Cull and Surrender

This clip from an NPR article, The Sad Beautiful Fact That We’re Going To Miss Almost Everything, resonated strongly with me. I feel like there are too many books to read in order to read them all.

Now, everything gets dropped into our laps, and there are really only two responses if you want to feel like you’re well-read, or well-versed in music, or whatever the case may be: culling and surrender.

Culling is the choosing you do for yourself. It’s the sorting of what’s worth your time and what’s not worth your time. It’s saying, “I deem Keeping Up With The Kardashians a poor use of my time, and therefore, I choose not to watch it.” It’s saying, “I read the last Jonathan Franzen book and fell asleep six times, so I’m not going to read this one.”

Surrender, on the other hand, is the realization that you do not have time for everything that would be worth the time you invested in it if you had the time, and that this fact doesn’t have to threaten your sense that you are well-read. Surrender is the moment when you say, “I bet every single one of those 1,000 books I’m supposed to read before I die is very, very good, but I cannot read them all, and they will have to go on the list of things I didn’t get to.”

I use the resolutions to indicate what I deem worth my time. One year it was science, history, and policy kinds of books. I wanted to enrich my thinking. This year I figured my background in books most people have read was still lacking, so I picked a list. I get lots of comments from others saying they either have or want to read these books, so it was a decent list.

At times, I choose to cull my life by removing activities which I find unnecessary distractions. Too much social activity weighs down on me to the point I get edgy and snap at the people around me. It disappoints people for me to pull away, but this is what is good for me. I’ve seen people similarly cull their Facebook friends list to limit it to positive people. We should do what is necessary to protect our sanity and allow us to achieve our goals.

Also, I have surrendered on some books. I just get bogged down in not having enough interest. There are plenty of other, better books I could be reading. I try not to beat myself up about surrendering on a book.

Georgia Performance Standards has a million words a year goal. “Chapter books average 250 words per page.” 1,000,000 words / 250 words/page = 4,000 pages. Also, at 100 words per minute, that is about a 167 hour investment in either learning or developing empathy. That is the equivalent of a couple university lectures.

Community

Are people in the United States more insular? Is technology getting in the way of us being able to communicate? Why is technology breaking up marriages according to NPR? The line which stood out to me is:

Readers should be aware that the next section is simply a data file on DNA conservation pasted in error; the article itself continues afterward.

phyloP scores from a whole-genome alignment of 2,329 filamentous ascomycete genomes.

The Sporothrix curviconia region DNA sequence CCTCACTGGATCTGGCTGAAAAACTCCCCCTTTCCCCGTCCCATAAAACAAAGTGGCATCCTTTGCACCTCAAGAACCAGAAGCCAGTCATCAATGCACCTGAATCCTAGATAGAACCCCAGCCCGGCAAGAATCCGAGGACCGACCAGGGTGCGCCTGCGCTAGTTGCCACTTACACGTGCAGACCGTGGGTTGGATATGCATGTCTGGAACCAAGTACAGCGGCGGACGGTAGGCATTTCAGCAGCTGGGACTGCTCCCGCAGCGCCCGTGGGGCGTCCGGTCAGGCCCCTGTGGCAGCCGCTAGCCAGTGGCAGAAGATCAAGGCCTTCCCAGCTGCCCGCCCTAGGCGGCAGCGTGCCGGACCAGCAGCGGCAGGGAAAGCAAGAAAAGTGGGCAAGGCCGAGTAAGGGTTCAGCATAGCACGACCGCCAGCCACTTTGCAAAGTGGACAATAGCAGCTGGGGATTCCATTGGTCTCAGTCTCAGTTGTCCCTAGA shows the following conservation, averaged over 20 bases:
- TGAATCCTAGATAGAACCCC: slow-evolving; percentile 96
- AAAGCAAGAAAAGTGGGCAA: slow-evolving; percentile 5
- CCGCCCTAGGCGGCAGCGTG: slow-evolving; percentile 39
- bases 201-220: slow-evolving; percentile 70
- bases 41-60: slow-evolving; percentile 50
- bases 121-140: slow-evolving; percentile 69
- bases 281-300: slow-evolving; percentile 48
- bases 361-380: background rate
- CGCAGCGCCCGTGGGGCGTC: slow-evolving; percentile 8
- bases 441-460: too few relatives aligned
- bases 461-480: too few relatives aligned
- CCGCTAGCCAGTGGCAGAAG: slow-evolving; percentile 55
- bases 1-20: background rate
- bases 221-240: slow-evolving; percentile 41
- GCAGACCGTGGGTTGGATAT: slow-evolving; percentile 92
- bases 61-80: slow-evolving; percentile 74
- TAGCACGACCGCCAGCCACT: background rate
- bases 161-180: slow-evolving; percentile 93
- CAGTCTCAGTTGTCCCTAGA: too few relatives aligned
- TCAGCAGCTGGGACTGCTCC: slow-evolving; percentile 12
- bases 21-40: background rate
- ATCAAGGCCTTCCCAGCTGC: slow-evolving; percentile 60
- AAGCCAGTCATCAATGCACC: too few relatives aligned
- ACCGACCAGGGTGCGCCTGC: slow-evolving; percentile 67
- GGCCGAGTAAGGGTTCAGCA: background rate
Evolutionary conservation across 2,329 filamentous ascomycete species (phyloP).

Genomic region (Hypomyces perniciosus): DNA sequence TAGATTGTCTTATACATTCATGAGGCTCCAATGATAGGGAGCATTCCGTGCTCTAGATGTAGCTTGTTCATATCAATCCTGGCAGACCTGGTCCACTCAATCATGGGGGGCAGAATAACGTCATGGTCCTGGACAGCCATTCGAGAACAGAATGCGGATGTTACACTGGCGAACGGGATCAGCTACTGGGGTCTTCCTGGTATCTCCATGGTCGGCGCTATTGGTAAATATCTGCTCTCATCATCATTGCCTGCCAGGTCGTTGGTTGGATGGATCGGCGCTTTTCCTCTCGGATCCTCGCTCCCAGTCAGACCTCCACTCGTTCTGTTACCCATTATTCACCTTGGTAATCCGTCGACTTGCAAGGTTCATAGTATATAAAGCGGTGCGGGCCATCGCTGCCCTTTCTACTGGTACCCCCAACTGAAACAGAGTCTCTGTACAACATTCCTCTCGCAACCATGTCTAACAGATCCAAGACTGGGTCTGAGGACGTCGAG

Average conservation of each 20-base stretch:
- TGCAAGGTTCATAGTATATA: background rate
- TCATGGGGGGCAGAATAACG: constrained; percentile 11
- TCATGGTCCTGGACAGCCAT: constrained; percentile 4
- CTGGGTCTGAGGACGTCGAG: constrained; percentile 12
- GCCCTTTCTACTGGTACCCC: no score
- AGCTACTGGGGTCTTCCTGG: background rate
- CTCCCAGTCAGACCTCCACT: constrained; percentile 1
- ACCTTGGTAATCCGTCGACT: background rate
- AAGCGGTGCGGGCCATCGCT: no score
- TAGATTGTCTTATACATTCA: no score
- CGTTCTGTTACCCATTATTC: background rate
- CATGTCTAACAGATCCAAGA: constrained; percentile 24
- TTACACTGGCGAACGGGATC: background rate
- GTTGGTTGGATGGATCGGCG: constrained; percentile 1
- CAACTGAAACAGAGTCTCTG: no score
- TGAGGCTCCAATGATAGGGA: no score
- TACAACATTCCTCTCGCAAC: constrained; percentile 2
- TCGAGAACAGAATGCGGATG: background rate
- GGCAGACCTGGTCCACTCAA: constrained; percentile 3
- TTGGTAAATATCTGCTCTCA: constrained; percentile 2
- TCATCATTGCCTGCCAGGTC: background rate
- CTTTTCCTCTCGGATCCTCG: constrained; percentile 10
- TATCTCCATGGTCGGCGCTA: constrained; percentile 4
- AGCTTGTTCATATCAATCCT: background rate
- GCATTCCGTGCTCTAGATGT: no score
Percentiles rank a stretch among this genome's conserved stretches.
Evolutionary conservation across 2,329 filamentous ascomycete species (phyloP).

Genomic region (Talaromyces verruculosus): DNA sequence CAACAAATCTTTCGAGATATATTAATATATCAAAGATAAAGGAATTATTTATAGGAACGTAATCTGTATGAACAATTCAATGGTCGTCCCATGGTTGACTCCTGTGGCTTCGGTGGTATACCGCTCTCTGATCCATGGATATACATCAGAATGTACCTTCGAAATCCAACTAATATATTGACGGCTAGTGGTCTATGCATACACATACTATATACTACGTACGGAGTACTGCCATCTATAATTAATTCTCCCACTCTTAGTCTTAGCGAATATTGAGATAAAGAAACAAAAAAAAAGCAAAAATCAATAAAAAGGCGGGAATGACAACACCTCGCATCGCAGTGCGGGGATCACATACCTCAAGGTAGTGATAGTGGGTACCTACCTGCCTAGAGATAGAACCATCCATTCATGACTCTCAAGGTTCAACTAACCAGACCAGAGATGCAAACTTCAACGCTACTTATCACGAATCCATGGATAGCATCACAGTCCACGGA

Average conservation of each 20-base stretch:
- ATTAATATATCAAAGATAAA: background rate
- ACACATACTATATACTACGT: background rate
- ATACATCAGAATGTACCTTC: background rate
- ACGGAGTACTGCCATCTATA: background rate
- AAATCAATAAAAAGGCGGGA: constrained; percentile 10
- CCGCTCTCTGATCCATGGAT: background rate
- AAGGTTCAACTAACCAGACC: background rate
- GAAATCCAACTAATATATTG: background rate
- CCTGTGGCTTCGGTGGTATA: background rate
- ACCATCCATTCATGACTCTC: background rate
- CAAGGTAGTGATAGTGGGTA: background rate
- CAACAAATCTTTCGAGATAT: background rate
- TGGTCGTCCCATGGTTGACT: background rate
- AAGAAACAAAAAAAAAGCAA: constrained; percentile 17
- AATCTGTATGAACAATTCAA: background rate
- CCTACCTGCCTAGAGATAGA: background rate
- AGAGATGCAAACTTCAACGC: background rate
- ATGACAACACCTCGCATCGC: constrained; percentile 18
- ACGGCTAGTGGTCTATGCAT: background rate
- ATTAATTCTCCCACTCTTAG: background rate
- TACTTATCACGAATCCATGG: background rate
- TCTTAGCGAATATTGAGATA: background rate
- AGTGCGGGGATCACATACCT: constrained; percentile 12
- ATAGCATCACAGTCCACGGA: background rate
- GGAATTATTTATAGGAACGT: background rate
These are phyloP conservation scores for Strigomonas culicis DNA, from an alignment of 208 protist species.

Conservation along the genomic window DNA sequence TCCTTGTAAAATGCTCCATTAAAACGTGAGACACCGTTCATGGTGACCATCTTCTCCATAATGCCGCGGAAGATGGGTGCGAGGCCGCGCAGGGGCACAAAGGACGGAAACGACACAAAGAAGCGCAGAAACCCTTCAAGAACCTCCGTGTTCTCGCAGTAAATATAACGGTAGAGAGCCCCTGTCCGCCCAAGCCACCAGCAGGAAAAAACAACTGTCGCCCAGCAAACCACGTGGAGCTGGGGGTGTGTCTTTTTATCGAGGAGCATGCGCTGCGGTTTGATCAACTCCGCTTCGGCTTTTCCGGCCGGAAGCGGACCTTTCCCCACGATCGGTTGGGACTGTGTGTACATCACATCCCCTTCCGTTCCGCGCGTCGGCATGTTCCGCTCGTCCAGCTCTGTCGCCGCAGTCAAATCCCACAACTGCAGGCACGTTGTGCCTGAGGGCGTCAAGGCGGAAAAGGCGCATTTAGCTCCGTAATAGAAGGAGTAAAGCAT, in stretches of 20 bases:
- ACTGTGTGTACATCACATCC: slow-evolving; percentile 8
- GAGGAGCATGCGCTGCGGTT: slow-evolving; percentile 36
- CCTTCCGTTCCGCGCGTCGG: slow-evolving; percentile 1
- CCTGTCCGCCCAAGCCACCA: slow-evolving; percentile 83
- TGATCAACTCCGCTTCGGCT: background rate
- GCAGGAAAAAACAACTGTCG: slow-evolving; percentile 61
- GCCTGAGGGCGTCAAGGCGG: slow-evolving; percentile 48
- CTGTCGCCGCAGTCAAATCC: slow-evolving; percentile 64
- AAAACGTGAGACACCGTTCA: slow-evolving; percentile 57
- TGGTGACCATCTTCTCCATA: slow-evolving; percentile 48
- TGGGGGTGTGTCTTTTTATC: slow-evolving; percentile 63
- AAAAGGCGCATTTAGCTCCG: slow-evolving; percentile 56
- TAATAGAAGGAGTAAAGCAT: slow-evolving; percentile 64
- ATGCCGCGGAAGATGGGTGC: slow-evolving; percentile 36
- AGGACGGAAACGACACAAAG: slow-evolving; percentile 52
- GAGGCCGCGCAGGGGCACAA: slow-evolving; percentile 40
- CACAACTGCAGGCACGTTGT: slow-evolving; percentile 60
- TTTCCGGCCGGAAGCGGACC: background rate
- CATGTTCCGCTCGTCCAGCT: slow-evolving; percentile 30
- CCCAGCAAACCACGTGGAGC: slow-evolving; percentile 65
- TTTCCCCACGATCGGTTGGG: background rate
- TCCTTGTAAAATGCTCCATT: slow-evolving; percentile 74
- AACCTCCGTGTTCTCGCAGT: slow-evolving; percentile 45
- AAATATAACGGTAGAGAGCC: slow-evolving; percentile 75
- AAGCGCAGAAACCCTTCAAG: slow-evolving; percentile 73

But opportunity is a key predictor of infidelity, and social media have increased opportunity exponentially.

Just 10 minutes before this aired on NPR, I was talking to George about my Dorm, Major, or Race post. The biggest factor as to the friends we make is opportunity. Kids going to a public K-12 school become friends with those in their neighborhood because that is who they are around all the time. Kids going to a college where they are unlikely to have easy access to high school friends means the kids become friends with those people they are around all the time. I proposed to George changes in who people consider their friends has more to do with where people spend time than a decrease in the need to be social.

Those of us who spend most of our time online will be friends with those people interact with online. Those of us who spend large amounts of time in coffee shops, bars, restaurants, or grocery stores get to know the other regulars and employees approximating friendship. Hobbyists getting together become friends precisely because they  spend so much time. Humans are social creatures so we spend time with others wherever we spend time. Even those isolated from the general public in prison develop ties with the other prisoners around them. Wherever we spend our time is the source of our new friends.

Every time we choose to spend time with specific people we choose to strengthen neural connections with those people. Physical contact like a hug which triggers the neurotransmitter oxytocin making us feel bonds to that person. Seeing *hug* or /hug may not deliver the same effect, but I suspect it delivers something similar. It may be just enough that we like the feeling.

Compared to hanging out in the neighborhood, social media provide richer opportunities. Being “friends” through social media result a win-win effects without taking as much effort on both parties. The risks are also lower for social media friends. Your friend across the street might judge you for the embarrassing thing you did out in the street, but your Facebook friends only know if someone blabs about it. So much easier to make and hold these relationships compared to what we go through locally.

Knowing the people who live in nearby buildings is useful. Positive social bonds means in ambiguous situations the assumptions will be positive rather than negative. The more neighbors who think positively about me, the less likely they will assume bad things about me. (Like that I look like a scary Muslim.)  As a knowledge worker I often put too much value on the person with ideas I like over the physical body to help me accomplish actions. I do occasionally need help doing things I cannot think my way through.